But with Amazon's new Cloud Drive service, those days of cords and cursing may be over. Each user gets a digital space called a "locker", and these lockers can hold music files purchased from anywhere and then stream them using Amazon's Cloud Player application, accessible through the web or any smartphone.
How It Works
Getting set up is, ahem, a breeze. After installation, the Amazon MP3 Uploader automatically scans your computer for any music files or playlists, compares them to your locker, then imports the new files.
Listening to music is theoretically just as easy. The Amazon Cloud Player streams to any web browser, and there's an Android app. Mashable discovered a way to hack it to play on iOS devices, though it isn't perfect.
Another con is cost. After the first 5 gb, it's about a buck a gig, which can add up quickly for any significantly-sized music collection.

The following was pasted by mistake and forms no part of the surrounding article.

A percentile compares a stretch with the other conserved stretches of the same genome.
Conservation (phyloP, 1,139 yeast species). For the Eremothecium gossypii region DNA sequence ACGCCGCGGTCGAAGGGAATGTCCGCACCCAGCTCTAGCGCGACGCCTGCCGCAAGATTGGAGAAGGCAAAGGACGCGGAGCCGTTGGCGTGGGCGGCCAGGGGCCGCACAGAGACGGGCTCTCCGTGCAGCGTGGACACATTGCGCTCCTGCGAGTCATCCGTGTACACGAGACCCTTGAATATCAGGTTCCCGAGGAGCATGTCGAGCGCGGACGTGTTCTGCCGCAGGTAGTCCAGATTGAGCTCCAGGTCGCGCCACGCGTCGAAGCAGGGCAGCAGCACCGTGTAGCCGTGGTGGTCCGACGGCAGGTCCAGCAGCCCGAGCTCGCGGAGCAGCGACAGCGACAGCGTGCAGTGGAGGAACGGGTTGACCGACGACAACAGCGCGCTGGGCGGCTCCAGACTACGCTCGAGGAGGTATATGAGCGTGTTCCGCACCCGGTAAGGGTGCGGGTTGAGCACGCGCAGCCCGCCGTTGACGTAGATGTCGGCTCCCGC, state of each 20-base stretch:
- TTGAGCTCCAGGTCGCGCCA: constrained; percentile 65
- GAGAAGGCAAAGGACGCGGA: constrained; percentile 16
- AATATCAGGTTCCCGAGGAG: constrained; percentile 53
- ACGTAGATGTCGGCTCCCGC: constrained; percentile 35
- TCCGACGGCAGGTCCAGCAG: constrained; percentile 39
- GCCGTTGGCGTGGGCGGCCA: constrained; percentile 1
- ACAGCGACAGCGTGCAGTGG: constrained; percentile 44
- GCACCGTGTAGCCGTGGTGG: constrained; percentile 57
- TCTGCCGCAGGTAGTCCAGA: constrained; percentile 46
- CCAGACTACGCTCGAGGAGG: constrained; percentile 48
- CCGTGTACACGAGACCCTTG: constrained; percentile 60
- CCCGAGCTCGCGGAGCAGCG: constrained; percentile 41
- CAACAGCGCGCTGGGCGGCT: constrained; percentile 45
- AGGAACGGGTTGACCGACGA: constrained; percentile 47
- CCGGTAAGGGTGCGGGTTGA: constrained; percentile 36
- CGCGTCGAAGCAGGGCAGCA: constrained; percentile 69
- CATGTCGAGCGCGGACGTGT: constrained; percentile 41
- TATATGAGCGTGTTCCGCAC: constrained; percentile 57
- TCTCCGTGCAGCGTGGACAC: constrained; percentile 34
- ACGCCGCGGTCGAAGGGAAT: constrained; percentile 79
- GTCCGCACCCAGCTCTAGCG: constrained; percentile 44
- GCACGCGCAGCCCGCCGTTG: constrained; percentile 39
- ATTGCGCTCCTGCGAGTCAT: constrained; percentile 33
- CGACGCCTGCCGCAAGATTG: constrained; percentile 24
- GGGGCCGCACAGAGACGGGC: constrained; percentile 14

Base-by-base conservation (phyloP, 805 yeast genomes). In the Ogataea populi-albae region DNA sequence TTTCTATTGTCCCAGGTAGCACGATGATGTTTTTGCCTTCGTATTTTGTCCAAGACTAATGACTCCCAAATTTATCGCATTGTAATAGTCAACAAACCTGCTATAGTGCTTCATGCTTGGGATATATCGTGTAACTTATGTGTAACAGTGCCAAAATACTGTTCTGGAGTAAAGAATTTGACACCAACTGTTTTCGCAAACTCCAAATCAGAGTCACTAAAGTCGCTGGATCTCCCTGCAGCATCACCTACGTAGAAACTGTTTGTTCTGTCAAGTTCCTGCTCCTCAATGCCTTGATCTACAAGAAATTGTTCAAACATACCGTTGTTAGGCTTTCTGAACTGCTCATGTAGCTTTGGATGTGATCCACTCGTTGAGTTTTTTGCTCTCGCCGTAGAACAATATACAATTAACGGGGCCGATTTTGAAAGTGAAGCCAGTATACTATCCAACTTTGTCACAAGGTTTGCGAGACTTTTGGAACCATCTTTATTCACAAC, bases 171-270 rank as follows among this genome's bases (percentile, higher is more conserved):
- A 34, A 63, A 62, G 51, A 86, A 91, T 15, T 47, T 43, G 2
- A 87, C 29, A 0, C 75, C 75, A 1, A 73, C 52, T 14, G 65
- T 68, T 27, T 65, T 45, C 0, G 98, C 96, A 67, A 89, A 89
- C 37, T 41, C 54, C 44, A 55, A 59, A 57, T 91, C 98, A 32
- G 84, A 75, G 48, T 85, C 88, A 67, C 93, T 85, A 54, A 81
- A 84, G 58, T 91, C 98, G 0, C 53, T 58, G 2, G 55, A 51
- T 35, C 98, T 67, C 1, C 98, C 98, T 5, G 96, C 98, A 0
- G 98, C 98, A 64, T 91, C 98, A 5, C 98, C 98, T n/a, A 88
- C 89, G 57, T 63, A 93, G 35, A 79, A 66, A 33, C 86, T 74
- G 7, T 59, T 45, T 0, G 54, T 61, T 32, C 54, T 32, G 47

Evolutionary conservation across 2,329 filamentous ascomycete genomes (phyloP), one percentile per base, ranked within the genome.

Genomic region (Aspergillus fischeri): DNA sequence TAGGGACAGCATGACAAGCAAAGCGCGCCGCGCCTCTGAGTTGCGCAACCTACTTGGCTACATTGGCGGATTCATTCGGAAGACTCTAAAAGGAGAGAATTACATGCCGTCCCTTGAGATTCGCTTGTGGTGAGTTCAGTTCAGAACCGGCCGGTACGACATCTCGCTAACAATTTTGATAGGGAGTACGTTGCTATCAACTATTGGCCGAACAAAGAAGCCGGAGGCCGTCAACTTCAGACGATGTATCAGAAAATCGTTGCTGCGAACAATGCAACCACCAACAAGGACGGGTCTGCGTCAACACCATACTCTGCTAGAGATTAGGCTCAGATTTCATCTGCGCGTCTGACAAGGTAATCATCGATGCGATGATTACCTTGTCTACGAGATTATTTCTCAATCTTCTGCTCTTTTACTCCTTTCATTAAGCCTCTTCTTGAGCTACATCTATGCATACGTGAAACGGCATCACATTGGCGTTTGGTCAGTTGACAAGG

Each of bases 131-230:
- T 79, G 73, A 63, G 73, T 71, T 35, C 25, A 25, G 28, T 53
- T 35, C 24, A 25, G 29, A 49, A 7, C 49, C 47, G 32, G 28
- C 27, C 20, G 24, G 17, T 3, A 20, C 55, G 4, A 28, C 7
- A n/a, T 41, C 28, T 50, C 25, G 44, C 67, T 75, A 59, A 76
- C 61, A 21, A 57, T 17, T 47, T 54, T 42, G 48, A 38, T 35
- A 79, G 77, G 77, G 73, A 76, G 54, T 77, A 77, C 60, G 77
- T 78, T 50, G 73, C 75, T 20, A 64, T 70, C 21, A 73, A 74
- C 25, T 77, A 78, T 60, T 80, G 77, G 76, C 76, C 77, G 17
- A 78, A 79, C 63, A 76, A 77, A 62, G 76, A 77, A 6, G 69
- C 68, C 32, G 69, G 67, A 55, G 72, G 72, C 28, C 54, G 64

But player problems aside, for anyone who's ever lost a music collection after a hard drive crash, this idea makes a lot of sense. And generally, having access to a large storage space that's secure and easily accessible seems like a fair deal.
So, is being first best? Google has been rumored to be working on a similar cloud storage system, and now that it's being threatened Apple is sure to throw its hat into the ring.
But for now, Amazon is here, it's free and it's easy. And you can't ask for much more than that.